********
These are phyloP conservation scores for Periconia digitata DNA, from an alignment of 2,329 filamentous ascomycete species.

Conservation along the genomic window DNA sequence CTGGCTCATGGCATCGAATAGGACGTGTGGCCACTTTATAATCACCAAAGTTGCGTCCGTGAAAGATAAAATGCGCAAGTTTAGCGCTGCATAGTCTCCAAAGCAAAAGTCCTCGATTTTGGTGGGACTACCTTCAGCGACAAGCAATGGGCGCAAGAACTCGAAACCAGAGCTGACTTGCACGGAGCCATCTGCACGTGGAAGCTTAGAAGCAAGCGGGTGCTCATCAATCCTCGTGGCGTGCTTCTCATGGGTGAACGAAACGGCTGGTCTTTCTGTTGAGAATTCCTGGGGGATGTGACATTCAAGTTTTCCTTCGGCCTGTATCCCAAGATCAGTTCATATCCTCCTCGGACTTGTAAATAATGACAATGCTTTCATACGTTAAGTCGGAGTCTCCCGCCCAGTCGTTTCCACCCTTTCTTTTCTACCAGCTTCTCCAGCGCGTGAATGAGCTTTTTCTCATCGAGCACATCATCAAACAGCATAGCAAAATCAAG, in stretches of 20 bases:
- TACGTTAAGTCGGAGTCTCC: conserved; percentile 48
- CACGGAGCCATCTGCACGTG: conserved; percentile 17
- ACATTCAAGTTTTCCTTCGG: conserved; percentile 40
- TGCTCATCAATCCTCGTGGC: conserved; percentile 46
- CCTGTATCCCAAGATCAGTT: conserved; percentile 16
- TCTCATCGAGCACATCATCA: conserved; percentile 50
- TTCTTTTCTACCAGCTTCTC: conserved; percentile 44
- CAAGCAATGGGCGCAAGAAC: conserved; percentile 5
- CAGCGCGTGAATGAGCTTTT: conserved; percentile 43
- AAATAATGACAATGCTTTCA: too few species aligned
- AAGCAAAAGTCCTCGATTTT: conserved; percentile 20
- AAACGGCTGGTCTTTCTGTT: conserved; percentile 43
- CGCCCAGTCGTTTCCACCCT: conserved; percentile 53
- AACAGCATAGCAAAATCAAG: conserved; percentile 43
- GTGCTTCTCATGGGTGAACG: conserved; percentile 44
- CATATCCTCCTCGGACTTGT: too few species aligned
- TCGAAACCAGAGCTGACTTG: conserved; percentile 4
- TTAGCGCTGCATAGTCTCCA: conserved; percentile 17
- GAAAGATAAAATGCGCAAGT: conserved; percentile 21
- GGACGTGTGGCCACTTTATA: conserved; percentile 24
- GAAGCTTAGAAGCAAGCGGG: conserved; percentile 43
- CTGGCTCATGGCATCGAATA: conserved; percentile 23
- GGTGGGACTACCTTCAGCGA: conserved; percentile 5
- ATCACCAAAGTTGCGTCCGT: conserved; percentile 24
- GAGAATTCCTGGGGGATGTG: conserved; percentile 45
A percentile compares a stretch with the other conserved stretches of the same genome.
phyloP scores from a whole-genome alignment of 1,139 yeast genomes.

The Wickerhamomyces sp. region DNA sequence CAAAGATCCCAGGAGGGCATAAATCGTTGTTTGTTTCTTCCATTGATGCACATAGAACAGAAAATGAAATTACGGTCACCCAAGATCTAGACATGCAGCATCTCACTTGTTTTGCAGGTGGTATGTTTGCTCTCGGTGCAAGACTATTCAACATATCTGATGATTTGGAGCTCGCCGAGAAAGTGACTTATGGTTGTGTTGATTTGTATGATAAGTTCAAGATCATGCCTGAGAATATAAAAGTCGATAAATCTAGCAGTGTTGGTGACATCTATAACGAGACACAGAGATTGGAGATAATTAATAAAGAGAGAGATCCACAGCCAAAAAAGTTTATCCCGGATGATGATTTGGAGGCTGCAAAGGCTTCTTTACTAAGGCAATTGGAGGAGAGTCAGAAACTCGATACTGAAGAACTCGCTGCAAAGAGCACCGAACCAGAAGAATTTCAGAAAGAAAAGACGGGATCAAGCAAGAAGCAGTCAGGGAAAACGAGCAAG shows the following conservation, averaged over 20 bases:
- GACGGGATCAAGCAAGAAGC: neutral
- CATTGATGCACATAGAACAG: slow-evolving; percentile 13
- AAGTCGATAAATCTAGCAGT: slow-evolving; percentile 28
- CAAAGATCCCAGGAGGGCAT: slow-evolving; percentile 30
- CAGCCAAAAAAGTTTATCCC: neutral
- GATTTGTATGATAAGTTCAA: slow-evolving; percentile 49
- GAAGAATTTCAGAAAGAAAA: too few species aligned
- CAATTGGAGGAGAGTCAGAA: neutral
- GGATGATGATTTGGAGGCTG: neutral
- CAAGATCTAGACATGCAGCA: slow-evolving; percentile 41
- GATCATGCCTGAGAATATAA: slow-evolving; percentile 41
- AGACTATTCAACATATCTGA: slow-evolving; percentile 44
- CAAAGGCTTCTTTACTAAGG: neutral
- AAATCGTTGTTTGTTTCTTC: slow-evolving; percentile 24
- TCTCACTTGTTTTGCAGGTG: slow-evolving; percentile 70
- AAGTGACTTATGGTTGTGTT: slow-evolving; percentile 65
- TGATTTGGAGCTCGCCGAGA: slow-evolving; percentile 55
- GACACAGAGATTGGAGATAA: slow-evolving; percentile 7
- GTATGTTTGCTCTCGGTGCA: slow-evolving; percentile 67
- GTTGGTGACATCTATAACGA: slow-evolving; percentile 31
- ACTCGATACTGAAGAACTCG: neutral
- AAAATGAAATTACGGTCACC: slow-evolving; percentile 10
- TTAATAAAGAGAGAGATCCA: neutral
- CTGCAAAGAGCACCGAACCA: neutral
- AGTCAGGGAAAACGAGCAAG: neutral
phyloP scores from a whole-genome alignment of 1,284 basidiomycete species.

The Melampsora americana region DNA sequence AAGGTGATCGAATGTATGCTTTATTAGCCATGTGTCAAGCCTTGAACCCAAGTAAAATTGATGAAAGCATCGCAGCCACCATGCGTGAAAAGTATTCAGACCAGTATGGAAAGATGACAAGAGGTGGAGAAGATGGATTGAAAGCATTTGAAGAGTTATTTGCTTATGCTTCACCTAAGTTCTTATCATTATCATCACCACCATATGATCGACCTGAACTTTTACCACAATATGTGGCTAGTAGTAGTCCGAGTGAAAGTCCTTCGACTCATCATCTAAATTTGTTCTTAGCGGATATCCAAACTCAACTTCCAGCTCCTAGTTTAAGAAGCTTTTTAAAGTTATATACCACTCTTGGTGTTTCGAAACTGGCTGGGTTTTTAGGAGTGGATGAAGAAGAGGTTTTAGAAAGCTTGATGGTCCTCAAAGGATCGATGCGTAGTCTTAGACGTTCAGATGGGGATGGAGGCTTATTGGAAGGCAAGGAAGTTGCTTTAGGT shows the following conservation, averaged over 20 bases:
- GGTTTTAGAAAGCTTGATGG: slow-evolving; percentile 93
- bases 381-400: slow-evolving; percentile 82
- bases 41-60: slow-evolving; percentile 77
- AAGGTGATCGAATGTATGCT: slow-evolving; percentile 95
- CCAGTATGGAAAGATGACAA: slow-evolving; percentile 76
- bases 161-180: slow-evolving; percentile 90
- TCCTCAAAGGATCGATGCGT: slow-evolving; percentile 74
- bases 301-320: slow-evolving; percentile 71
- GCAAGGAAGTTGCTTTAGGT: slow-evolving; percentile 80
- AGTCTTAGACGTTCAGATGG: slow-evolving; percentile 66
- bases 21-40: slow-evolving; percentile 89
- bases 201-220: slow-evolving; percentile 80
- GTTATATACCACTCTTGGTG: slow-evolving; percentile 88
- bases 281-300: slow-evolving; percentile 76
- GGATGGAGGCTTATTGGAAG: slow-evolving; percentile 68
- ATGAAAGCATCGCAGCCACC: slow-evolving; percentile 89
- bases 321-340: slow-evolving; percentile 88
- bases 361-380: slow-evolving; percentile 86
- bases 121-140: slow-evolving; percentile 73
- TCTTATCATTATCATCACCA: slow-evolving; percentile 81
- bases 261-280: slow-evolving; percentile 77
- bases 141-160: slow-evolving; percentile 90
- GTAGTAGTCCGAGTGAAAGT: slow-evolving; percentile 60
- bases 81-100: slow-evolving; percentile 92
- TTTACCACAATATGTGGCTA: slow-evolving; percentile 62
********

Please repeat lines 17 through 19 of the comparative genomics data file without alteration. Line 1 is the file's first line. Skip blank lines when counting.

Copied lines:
- GTGCTTCTCATGGGTGAACG: conserved; percentile 44
- CATATCCTCCTCGGACTTGT: too few species aligned
- TCGAAACCAGAGCTGACTTG: conserved; percentile 4